Exploring Gender Differences in the Australian Context: Organizational and Cultural Dimensions of Ethical Attitudes

  • Louse E. PorterEmail author
  • Tim Prenzler


A growing body of literature suggests that police agencies should aim to increase the number of female officers to positively influence police culture and reduce the occurrence of behavior-related problems. However, not all studies conclude that female officers are more ethical or less likely to attract public complaints than male officers. This chapter reviews the history of women in police and evidence, both from the field and from surveys, that suggests gender differences in ethical behavior. It then presents analysis of primary data on Australian officers’ ethical attitudes across eleven scenarios. These recent Australian data highlight current gender differences across key integrity constructs are somewhat less pronounced than expected. However, there are differences in the ways male and female officers view themselves in relation to the (perceived) normative culture, and differences in how organizational and cultural perceptions impact their willingness to report the infractions. The results are discussed in terms of the context of women in police and enhancing their experience in policing.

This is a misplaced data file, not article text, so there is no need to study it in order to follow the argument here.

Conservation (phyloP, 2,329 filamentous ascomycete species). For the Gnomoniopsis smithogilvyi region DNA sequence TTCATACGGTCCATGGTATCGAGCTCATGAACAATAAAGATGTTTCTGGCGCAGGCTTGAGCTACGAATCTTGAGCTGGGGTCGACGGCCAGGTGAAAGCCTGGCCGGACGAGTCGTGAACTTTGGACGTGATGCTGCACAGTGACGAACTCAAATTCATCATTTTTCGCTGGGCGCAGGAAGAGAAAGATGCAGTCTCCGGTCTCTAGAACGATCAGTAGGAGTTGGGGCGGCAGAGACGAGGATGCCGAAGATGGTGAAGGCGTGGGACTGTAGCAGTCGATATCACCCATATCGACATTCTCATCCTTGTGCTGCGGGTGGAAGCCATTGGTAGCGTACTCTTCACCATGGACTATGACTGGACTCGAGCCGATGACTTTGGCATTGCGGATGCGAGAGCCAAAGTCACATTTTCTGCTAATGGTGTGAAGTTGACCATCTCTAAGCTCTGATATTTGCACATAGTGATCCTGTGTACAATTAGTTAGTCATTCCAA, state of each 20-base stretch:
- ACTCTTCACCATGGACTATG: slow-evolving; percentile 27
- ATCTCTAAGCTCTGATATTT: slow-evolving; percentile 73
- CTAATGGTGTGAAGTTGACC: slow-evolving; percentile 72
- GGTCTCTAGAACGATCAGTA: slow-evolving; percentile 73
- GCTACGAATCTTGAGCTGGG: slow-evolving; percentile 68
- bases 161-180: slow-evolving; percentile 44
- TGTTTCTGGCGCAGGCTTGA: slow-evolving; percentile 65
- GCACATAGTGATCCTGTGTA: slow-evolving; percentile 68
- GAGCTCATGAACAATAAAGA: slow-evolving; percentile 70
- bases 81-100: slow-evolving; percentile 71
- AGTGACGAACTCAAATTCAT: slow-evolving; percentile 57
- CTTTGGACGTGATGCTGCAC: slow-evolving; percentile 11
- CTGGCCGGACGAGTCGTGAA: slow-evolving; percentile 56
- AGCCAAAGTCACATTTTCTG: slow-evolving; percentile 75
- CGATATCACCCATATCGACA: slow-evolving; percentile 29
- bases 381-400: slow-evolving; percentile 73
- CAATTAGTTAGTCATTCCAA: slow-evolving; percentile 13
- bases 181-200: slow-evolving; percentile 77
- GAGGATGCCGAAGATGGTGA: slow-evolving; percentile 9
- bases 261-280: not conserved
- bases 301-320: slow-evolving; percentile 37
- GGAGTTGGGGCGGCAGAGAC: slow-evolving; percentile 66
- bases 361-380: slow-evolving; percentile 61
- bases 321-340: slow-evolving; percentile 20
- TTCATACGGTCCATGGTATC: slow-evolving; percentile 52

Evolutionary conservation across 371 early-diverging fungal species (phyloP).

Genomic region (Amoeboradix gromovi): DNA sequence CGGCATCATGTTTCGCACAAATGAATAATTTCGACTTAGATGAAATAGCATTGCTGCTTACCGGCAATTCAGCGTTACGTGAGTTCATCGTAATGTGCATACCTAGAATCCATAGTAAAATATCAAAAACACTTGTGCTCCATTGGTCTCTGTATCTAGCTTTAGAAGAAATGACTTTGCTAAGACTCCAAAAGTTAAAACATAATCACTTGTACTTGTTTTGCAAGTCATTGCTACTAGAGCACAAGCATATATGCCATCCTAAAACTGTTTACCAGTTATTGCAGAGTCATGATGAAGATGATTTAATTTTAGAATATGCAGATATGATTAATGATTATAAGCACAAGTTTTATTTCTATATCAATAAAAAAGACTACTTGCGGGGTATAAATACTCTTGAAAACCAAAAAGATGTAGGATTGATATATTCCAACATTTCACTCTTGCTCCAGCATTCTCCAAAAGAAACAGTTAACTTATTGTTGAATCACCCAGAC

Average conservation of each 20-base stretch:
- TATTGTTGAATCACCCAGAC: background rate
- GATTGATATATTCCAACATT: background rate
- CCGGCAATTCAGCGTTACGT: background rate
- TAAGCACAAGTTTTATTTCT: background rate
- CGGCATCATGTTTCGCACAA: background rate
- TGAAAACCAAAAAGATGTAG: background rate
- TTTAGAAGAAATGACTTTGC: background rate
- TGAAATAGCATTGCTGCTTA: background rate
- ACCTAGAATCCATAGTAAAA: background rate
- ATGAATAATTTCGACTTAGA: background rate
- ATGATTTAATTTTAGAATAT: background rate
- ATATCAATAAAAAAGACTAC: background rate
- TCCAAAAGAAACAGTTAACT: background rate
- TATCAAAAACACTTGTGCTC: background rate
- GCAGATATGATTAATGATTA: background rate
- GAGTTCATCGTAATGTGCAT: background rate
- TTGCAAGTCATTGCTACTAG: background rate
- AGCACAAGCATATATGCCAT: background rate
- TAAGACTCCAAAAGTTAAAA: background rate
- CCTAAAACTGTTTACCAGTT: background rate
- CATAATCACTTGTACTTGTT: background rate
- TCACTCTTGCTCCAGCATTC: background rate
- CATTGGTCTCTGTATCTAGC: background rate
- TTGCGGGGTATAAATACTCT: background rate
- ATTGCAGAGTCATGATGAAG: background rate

Gender Police integrity Ethics Police culture 


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Copyright information

© Springer Nature Switzerland AG 2019

Authors and Affiliations

  1. 1.School of Criminology and Criminal Justice at Griffith UniversityBrisbaneAustralia

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